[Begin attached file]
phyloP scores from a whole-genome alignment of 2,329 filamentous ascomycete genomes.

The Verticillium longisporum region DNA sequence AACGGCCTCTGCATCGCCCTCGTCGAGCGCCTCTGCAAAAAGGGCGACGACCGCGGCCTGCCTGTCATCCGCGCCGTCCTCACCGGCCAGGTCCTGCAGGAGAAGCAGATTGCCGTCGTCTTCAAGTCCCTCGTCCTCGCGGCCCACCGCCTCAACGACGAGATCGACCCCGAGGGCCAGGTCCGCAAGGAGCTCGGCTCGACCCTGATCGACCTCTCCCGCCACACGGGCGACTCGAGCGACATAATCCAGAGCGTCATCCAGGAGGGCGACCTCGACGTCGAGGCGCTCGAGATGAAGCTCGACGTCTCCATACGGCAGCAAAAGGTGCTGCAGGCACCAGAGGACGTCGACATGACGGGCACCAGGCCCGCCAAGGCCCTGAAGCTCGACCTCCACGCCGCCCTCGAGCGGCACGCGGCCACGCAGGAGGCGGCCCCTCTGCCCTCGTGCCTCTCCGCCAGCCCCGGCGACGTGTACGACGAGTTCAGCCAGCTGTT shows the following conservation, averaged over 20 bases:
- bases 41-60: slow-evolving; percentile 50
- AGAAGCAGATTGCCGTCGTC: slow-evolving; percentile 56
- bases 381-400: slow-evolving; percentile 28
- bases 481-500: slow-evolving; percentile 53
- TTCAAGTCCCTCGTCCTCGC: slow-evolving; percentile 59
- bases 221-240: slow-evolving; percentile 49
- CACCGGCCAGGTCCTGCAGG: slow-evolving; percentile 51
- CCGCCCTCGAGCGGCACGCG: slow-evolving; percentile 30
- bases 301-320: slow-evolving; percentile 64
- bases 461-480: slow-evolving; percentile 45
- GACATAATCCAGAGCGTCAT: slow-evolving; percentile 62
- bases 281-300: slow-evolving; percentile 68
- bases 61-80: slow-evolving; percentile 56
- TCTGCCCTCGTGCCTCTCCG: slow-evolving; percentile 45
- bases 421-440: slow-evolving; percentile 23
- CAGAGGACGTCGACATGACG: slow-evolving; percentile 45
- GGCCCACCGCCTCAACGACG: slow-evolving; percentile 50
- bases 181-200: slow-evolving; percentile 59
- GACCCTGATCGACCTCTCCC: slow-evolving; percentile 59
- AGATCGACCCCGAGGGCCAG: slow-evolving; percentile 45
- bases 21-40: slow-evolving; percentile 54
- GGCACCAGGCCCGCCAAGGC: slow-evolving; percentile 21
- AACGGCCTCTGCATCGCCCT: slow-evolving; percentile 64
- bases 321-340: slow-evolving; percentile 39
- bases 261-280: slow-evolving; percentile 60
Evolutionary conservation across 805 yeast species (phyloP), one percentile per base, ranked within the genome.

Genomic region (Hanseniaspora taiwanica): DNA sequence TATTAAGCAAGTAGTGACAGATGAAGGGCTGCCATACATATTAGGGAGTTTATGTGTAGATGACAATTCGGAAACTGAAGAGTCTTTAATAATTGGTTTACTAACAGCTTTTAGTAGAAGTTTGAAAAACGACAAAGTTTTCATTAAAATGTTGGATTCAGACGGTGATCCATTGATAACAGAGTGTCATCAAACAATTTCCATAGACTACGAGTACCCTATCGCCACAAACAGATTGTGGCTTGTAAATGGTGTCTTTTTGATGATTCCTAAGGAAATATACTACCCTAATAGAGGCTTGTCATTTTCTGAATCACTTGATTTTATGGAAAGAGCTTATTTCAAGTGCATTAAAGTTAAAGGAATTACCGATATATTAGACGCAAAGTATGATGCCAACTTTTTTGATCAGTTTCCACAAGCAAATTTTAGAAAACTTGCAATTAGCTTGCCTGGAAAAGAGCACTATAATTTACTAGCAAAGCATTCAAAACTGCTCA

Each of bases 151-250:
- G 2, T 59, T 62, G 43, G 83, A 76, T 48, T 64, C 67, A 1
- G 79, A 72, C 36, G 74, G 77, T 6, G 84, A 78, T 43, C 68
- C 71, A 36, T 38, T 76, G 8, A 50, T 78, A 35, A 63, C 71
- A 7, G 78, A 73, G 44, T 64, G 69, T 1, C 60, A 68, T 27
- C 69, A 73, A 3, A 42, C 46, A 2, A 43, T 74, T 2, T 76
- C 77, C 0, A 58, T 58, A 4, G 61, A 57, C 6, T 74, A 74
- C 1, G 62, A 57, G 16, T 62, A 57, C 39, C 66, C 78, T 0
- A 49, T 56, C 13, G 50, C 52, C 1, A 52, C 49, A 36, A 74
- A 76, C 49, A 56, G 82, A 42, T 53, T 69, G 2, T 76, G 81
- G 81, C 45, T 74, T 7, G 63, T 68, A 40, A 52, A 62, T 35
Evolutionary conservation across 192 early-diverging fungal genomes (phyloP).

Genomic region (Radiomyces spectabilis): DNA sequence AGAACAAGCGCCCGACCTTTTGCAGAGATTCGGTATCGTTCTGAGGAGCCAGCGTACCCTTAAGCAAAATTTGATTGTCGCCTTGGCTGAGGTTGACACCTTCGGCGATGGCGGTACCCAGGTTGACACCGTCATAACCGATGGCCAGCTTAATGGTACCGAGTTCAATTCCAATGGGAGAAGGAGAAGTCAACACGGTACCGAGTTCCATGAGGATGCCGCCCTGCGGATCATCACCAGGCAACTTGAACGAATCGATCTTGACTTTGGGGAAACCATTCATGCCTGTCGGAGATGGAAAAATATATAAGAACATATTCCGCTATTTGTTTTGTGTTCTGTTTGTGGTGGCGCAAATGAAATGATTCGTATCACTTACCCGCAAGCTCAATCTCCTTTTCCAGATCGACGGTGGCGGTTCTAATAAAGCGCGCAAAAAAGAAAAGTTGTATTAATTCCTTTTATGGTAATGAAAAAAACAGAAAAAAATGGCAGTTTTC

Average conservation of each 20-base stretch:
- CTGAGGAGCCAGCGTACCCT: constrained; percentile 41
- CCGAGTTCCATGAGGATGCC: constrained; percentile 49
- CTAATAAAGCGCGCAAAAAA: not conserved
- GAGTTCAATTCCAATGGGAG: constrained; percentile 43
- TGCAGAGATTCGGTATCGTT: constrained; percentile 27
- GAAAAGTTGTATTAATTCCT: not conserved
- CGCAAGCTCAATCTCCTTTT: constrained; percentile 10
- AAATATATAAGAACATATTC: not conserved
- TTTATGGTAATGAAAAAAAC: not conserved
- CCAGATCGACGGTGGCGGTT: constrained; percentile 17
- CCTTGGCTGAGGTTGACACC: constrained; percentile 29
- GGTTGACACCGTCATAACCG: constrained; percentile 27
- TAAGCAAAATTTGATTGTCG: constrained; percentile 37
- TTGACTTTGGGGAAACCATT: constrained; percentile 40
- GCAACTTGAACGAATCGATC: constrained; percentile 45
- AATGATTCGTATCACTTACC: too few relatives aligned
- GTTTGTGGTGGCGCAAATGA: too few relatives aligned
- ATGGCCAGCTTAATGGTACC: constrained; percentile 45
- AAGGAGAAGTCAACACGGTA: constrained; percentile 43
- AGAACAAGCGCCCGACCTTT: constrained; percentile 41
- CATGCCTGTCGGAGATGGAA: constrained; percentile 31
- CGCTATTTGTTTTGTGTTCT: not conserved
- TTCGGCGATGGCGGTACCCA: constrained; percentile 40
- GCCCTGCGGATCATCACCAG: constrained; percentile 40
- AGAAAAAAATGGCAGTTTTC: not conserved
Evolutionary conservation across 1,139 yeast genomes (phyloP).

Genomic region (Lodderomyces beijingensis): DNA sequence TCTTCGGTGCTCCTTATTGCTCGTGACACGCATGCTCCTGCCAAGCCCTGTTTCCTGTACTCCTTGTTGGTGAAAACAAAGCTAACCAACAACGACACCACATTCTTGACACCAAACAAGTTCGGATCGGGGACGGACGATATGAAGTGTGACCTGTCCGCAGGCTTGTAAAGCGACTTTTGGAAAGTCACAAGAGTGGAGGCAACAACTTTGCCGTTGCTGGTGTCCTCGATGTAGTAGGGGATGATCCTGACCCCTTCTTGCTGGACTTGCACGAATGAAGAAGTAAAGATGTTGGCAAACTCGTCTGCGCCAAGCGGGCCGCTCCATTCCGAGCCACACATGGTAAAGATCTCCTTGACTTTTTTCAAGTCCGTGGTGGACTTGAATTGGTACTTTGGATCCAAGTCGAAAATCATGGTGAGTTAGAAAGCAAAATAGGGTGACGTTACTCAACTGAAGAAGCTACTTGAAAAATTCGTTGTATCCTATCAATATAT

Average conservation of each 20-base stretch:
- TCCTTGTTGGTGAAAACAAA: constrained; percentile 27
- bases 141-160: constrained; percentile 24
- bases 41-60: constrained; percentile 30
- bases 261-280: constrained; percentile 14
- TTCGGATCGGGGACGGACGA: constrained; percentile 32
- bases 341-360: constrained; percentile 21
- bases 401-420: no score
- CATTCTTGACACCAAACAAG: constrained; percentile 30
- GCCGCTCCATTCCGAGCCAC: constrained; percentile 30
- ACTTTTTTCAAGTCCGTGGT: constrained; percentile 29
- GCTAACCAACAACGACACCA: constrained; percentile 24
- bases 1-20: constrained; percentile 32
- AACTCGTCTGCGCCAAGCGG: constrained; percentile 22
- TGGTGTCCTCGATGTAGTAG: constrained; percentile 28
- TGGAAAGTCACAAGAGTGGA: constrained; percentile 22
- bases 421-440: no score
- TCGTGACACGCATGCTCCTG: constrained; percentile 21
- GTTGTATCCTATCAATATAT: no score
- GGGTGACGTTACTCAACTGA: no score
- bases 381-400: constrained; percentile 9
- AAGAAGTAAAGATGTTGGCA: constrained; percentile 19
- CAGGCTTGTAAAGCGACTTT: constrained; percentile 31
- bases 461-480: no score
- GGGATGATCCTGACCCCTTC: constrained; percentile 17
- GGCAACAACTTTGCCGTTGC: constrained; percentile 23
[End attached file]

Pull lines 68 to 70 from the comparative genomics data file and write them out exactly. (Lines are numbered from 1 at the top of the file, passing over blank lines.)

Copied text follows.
- AGAAAAAAATGGCAGTTTTC: not conserved
Evolutionary conservation across 1,139 yeast genomes (phyloP).

Genomic region (Lodderomyces beijingensis): DNA sequence TCTTCGGTGCTCCTTATTGCTCGTGACACGCATGCTCCTGCCAAGCCCTGTTTCCTGTACTCCTTGTTGGTGAAAACAAAGCTAACCAACAACGACACCACATTCTTGACACCAAACAAGTTCGGATCGGGGACGGACGATATGAAGTGTGACCTGTCCGCAGGCTTGTAAAGCGACTTTTGGAAAGTCACAAGAGTGGAGGCAACAACTTTGCCGTTGCTGGTGTCCTCGATGTAGTAGGGGATGATCCTGACCCCTTCTTGCTGGACTTGCACGAATGAAGAAGTAAAGATGTTGGCAAACTCGTCTGCGCCAAGCGGGCCGCTCCATTCCGAGCCACACATGGTAAAGATCTCCTTGACTTTTTTCAAGTCCGTGGTGGACTTGAATTGGTACTTTGGATCCAAGTCGAAAATCATGGTGAGTTAGAAAGCAAAATAGGGTGACGTTACTCAACTGAAGAAGCTACTTGAAAAATTCGTTGTATCCTATCAATATAT